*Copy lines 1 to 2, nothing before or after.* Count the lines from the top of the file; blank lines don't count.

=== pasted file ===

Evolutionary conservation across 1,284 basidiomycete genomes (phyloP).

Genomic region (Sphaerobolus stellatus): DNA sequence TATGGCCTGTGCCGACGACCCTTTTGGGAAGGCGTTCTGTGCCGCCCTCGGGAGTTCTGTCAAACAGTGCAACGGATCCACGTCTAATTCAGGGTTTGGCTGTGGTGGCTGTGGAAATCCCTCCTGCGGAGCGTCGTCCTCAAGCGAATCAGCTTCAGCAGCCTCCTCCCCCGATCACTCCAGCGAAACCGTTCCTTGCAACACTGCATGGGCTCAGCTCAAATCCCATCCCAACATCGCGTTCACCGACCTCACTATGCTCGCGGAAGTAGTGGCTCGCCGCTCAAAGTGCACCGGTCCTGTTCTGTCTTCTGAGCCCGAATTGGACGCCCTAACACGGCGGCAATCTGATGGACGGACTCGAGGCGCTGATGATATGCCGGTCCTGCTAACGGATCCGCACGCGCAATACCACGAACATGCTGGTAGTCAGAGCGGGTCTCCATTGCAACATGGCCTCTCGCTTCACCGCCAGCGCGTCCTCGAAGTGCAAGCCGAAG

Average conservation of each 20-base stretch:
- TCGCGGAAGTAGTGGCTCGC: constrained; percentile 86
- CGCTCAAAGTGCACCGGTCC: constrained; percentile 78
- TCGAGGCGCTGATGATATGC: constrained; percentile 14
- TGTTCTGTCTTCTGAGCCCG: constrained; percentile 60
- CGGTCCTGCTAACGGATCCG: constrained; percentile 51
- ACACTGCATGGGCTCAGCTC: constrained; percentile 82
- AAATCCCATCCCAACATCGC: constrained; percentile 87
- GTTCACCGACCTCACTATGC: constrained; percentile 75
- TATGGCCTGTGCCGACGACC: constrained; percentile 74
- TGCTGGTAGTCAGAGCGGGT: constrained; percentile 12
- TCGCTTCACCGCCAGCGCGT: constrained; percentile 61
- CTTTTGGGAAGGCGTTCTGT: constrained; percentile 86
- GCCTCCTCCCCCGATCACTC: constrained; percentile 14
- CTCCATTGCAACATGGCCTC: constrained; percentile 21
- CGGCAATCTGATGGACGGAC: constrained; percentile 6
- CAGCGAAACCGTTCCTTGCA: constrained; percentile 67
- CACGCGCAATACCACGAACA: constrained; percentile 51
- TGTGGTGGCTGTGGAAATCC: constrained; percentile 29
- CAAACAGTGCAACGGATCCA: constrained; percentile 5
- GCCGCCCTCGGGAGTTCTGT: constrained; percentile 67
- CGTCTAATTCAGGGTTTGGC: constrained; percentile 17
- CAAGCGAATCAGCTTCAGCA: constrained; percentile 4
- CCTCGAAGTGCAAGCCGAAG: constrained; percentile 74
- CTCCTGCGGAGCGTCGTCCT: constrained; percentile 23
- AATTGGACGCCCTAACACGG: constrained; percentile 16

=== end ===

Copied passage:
Evolutionary conservation across 1,284 basidiomycete genomes (phyloP).

Genomic region (Sphaerobolus stellatus): DNA sequence TATGGCCTGTGCCGACGACCCTTTTGGGAAGGCGTTCTGTGCCGCCCTCGGGAGTTCTGTCAAACAGTGCAACGGATCCACGTCTAATTCAGGGTTTGGCTGTGGTGGCTGTGGAAATCCCTCCTGCGGAGCGTCGTCCTCAAGCGAATCAGCTTCAGCAGCCTCCTCCCCCGATCACTCCAGCGAAACCGTTCCTTGCAACACTGCATGGGCTCAGCTCAAATCCCATCCCAACATCGCGTTCACCGACCTCACTATGCTCGCGGAAGTAGTGGCTCGCCGCTCAAAGTGCACCGGTCCTGTTCTGTCTTCTGAGCCCGAATTGGACGCCCTAACACGGCGGCAATCTGATGGACGGACTCGAGGCGCTGATGATATGCCGGTCCTGCTAACGGATCCGCACGCGCAATACCACGAACATGCTGGTAGTCAGAGCGGGTCTCCATTGCAACATGGCCTCTCGCTTCACCGCCAGCGCGTCCTCGAAGTGCAAGCCGAAG